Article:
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GUEST COLUMN: Thinking differently about health care

By: Victor Mitchell
June 23, 2017 Updated: June 23, 2017 at 8:40 am
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The technology innovators at Apple once urged consumers to "Think Different." It was just an advertising slogan, but resonated deeply with consumers looking for technology solutions. We need that same spirit when it comes to health care.

Instead of getting stuck in the binary choice between Obamacare and Trumpcare, we must look at other more innovative options. Most especially, we need to look outside the traditional model of insurance being the foundation of health care and consider the potential of an alternative system built around a network of nurse practioner-managed primary care clinics.

This came clear to me last fall when my wife and I visited Health Wagon in southwest Virginia. My wife and I had previously donated to this organization, and we wanted to see for ourselves a different approach to health care.

Health Wagon's mission is, in its words, "to provide compassionate, quality medical care to the medically under-served in the mountains of Appalachia."

It does that through two clinic facilities and a mobile unit. The staff is lean, just two doctors of nursing practice, a family nurse practitioner, two registered nurses, three licensed practical nurses, an outreach coordinator, a director of operations, an administrative assistant, a director of development, a data systems coordinator and a receptionist. That's it. And they serve upwards of 12,000 patients each year, for just $10 a visit maximum.

Many specialty screenings are totally free. No insurance is accepted. And for these low out-of-pocket costs, clinic patients receive a full range of diagnostic and preventive care, including a telemedicine link to the University of Virginia Health System for advanced diagnoses and treatments.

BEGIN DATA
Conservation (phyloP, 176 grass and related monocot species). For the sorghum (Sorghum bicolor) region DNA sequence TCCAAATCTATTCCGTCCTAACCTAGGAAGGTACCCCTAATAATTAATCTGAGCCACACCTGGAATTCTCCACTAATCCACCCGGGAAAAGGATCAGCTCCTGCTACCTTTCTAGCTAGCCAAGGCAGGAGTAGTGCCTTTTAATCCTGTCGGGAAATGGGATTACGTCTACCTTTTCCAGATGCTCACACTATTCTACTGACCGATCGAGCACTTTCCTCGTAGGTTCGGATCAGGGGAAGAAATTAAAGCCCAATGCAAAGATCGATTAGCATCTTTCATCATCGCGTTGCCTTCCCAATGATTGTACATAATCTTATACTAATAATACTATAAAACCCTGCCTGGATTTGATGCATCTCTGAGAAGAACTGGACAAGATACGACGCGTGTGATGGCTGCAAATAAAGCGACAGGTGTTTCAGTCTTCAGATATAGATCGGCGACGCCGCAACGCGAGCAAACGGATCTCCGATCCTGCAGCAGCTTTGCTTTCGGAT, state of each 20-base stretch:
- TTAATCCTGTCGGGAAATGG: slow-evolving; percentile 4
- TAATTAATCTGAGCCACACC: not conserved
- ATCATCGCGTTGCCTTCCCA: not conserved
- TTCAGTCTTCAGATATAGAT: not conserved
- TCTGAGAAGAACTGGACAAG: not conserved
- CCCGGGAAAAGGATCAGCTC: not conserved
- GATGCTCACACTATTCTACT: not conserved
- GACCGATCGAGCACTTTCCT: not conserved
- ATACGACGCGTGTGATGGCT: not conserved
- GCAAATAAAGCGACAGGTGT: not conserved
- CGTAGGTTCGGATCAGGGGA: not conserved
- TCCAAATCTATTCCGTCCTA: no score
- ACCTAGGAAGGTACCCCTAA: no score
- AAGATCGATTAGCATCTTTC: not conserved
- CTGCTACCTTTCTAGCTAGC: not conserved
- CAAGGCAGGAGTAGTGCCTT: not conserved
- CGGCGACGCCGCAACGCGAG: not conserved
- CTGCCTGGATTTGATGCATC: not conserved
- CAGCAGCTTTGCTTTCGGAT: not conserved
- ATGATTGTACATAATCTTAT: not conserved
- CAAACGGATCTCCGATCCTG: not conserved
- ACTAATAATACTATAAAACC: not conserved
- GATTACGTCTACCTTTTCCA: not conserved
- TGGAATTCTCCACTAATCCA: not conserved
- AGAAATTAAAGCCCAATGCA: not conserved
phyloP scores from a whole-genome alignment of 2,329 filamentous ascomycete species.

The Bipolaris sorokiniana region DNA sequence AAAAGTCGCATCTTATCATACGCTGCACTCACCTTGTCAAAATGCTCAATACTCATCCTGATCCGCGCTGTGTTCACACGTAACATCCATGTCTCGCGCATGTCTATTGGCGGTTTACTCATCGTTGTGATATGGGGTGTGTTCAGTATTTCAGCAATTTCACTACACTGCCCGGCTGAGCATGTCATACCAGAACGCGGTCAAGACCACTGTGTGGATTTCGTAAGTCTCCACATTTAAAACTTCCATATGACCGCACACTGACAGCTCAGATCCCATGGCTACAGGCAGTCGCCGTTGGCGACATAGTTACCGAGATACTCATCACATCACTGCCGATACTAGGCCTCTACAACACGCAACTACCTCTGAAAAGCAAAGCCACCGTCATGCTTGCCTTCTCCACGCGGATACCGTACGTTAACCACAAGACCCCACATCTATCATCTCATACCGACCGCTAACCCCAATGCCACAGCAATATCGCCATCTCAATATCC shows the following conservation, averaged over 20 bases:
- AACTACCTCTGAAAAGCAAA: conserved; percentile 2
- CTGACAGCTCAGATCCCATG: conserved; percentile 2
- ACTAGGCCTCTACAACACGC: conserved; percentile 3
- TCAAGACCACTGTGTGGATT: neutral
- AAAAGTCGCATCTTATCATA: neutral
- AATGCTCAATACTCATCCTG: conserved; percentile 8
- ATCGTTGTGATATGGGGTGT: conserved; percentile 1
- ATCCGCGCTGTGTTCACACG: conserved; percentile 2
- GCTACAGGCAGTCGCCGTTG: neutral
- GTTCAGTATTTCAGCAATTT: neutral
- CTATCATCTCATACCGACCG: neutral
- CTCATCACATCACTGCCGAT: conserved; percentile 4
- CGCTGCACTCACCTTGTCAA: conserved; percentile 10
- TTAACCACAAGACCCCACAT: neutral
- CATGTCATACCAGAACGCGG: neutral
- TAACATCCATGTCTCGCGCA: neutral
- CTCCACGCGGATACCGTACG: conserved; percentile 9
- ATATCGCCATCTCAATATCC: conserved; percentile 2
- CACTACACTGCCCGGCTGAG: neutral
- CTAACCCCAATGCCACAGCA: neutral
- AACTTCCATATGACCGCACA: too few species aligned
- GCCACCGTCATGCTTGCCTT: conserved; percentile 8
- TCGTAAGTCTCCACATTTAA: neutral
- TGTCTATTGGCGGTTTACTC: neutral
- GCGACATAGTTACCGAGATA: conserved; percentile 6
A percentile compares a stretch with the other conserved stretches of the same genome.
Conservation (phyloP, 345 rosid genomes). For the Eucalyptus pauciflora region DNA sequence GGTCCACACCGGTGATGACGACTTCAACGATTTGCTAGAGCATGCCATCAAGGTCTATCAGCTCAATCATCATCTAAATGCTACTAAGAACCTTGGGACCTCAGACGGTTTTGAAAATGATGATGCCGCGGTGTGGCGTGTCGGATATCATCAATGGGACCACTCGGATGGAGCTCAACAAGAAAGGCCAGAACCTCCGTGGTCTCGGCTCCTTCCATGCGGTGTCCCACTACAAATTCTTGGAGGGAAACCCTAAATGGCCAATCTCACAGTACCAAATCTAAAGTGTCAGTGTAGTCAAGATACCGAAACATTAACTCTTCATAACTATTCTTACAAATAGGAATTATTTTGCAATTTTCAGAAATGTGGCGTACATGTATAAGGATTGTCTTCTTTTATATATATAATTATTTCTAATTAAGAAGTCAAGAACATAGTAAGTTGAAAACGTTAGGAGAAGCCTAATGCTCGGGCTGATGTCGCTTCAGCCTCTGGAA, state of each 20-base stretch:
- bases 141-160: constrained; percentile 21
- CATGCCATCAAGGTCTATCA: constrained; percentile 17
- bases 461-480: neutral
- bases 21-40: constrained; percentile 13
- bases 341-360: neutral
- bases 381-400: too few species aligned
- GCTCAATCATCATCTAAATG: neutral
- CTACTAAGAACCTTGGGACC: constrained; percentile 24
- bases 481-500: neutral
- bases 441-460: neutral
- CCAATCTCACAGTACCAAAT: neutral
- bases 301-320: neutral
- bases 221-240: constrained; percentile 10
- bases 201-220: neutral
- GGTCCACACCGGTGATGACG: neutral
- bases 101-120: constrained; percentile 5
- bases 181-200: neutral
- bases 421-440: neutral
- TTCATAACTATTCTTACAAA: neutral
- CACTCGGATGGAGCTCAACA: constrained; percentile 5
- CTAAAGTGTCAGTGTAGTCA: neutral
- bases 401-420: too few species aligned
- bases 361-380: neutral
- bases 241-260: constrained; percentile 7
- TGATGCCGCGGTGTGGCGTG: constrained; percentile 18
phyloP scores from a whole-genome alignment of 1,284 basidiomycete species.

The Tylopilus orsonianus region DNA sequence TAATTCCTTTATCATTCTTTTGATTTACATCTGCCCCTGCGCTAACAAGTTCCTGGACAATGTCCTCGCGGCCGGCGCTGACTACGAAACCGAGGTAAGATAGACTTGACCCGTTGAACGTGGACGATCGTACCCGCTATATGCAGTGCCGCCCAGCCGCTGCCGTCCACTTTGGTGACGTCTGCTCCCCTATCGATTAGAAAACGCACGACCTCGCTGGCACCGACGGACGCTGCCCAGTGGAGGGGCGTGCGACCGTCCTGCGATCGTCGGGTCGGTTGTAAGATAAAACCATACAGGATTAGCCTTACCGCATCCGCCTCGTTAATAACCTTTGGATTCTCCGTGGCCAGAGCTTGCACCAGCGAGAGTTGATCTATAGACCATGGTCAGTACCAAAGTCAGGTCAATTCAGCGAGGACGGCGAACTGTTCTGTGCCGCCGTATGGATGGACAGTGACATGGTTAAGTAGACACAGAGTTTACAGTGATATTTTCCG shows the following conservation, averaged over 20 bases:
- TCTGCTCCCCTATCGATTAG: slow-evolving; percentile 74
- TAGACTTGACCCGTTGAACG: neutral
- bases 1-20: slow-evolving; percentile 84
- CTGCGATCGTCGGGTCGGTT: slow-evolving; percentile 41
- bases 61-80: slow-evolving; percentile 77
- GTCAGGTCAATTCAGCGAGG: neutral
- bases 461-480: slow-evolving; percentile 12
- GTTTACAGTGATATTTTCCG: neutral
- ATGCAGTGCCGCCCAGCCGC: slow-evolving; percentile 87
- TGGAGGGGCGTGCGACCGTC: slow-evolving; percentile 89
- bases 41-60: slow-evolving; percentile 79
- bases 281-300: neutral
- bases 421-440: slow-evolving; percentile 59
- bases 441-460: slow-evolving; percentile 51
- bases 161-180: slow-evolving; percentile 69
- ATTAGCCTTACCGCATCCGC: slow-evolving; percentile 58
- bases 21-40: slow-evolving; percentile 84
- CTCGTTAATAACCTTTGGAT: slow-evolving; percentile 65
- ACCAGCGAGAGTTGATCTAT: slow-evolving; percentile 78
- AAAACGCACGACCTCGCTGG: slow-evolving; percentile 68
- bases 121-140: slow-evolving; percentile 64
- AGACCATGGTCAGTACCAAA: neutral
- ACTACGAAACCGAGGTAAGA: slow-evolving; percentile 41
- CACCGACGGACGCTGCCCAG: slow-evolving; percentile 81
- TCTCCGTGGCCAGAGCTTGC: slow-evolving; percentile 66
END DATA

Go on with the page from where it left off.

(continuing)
In partnership with pharmaceutical companies, Health Wagon gets its patients' prescriptions at deeply reduced costs.

Health Wagon is obviously not for everyone. It is designed to serve an impoverished and remote part of Appalachia. But some of the principles of the Health Wagon model could be broadly applied here in Colorado.

First, the clinic model is a practical and cost-effective plan for rural and poor residents, who often cannot afford even the co-pays to use their present health care plans. In parts of Colorado, we are too dependent on treating primary care cases through costly hospital care and high deductible insurance plans.

The recent legislative creation of a special enterprise to pay provider fees for care here illustrates the way-too-overpriced path we are on here. It even threatens the sanctity of our Taxpayer's Bill of Rights, TABOR.

Second, Health Wagon teaches us that most primary care functions can be competently treated by nurse practitioners, backed up by telemedicine and specialists. What I witnessed in Virginia was almost a miracle. The mostly female medical and nursing staff was delivering quality care and compassion that we typically don't see, even with high-priced insurance plans. Patients were given 45 minutes of attention each. It was amazing. I came to feel that 45 minutes with a skilled nurse practitioner was a far superior experience when compared to a brusque 5-minute encounter with an MD, one that many of us wait an hour to see.

Third, Health Wagon does an effective job of leveraging charitable support for its health care programs. They don't wait on the government to rain money from the sky. They create their own opportunities through effective development strategies.

Health care reformers should never pursue a "one size fits all" solution. It just won't work. Consumers need choices that "think different," offering distinctive options for myriad situations. It's clear that our present insurance and hospital-centric system is not offering the options that many need or can afford. It's also clear that under the "Unaffordable Care Act" the insurance companies and drug companies have made a lot of money. They don't want anything new that threatens their "honey pot." The clinic model would bring some much-needed change to this monopolistic status quo. Let's give it a chance.

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Victor Mitchell, 51, of Castle Rock is an entrepreneur and businessman who has started or run six successful businesses during his career. He is now the CEO of Lead Funding, a development lender. Mitchell previously served a term as state representative, representing Douglas and Teller counties. He is a candidate for governor.

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